Why Muni Bonds And Muni CEFs Have Been Falling

Includes: MUNI, NEA, NMZ, NZF, VMO
by: Mike the PhD

Investments go up and down in value. Everyone knows that. But after two years of more or less continuous increasing prices for municipal bonds and municipal CEFs, it is easy for investors in these categories to be "shocked" that these investments have come down so much in price lately. While most muni investors think of themselves as buy and hold investors who are primarily focused on yield, there is still something troubling about watching your investments' values fall day after day. While no one has the "true" answer for why these investments have been declining in value recently, there are surely several factors that have contributed.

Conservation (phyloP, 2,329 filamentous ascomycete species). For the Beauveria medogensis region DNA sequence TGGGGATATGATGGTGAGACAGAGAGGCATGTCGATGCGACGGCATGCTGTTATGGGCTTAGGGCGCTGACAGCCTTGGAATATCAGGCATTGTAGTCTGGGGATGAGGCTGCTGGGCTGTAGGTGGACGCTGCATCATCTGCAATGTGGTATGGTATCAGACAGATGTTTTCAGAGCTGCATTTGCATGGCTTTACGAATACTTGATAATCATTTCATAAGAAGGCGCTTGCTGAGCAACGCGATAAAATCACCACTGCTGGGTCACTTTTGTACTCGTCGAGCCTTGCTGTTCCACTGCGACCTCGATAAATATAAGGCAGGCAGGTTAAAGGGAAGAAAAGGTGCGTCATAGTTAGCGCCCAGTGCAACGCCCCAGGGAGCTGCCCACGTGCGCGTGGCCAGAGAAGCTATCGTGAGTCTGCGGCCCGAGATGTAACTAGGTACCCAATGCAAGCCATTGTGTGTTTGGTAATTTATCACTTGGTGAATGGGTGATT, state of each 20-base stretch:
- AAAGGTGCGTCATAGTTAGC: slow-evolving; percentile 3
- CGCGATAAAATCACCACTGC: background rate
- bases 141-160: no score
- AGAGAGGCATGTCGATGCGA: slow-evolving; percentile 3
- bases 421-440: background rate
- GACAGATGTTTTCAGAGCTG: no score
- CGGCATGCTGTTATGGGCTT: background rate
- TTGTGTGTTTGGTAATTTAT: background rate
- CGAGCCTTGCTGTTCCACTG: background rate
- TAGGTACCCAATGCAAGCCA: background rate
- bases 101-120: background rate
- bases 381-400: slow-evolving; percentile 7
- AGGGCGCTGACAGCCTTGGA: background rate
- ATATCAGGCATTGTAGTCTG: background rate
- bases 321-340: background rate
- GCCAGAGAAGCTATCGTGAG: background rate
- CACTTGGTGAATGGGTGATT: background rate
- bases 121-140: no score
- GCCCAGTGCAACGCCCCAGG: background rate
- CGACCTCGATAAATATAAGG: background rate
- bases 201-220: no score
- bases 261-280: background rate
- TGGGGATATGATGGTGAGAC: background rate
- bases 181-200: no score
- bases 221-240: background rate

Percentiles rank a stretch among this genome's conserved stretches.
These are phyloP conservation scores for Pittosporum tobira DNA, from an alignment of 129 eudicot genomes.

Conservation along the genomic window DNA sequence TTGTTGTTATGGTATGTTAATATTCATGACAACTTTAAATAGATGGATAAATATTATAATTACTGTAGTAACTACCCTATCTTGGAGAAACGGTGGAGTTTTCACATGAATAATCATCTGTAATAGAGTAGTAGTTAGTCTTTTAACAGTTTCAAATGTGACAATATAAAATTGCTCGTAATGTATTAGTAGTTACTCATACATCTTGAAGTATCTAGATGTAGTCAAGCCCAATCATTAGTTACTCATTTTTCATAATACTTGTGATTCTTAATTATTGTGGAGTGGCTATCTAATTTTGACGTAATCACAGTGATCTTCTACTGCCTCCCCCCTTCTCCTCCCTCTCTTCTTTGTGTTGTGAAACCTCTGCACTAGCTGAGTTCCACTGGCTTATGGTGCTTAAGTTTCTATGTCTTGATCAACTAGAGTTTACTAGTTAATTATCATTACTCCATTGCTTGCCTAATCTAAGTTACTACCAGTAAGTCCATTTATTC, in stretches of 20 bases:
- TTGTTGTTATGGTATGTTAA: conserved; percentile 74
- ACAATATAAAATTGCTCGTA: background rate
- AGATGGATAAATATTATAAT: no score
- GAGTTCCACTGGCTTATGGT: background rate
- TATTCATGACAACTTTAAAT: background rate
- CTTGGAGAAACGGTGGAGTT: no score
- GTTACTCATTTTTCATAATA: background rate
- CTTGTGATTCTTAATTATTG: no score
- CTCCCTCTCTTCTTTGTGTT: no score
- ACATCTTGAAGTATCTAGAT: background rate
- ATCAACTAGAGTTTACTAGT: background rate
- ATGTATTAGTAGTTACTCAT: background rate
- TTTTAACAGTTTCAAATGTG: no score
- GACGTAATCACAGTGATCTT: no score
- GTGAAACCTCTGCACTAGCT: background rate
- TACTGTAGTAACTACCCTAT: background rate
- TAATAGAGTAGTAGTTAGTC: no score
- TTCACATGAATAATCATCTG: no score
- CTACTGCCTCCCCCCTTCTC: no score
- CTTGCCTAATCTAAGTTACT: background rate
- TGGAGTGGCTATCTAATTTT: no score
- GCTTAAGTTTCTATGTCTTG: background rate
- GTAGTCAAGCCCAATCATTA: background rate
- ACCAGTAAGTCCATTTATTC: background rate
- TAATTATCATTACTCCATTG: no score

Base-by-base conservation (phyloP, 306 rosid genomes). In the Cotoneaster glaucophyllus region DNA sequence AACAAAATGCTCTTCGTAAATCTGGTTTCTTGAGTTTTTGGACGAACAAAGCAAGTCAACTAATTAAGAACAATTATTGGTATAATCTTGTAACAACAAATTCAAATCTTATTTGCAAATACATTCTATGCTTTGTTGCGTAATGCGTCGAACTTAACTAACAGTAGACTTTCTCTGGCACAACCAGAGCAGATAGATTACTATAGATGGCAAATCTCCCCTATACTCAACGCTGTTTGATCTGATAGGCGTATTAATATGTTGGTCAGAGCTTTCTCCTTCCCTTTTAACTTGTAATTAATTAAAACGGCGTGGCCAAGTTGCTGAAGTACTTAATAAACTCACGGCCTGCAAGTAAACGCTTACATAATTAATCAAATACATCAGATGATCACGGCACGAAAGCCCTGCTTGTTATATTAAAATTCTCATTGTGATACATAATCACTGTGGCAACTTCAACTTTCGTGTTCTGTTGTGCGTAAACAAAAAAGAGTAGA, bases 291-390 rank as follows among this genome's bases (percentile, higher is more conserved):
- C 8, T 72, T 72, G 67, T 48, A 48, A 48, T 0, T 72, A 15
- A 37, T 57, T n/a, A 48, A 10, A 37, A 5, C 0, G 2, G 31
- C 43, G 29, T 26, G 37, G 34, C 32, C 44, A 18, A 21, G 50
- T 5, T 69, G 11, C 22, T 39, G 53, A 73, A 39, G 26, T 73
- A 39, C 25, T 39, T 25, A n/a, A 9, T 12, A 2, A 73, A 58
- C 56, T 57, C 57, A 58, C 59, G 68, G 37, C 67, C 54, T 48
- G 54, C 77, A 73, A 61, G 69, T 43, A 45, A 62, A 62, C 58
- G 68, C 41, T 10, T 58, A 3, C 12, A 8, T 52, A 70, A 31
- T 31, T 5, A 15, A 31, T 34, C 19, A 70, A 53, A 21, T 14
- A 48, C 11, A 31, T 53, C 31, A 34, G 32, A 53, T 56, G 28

First and probably foremost, muni prices have been coming down because investors are pulling money out of munis and putting it to work in other areas. In the last 3 weeks, investors have pulled roughly $550 million out of muni CEFs and other funds and put it into cash, equities, and other bonds. Now there are two important caveats that go with this point. First, the muni CEF market is roughly $600 billion, so $500 million being pulled out is truly a drop in the bucket. However, this withdrawal of funds has come at the same time as an increase in municipal bond issuance. As the diagram below illustrates, this increase in supply, combined with a drop in demand has led municipal bond prices to fall. (This may actually be a good thing for muni CEFs in the medium term, but that is a subject for another article altogether.) This withdrawal of funds is probably prompted in part by the gains in the stock market, and by the fact that municipals usually see outflows in the spring as wealthy individuals (the primary holders of muni bonds) sell stable assets to pay taxes. This withdrawal is a little stronger than the normal seasonal withdrawal, but that may be driven by the strong gains in the stock market last year, leading to larger tax bills.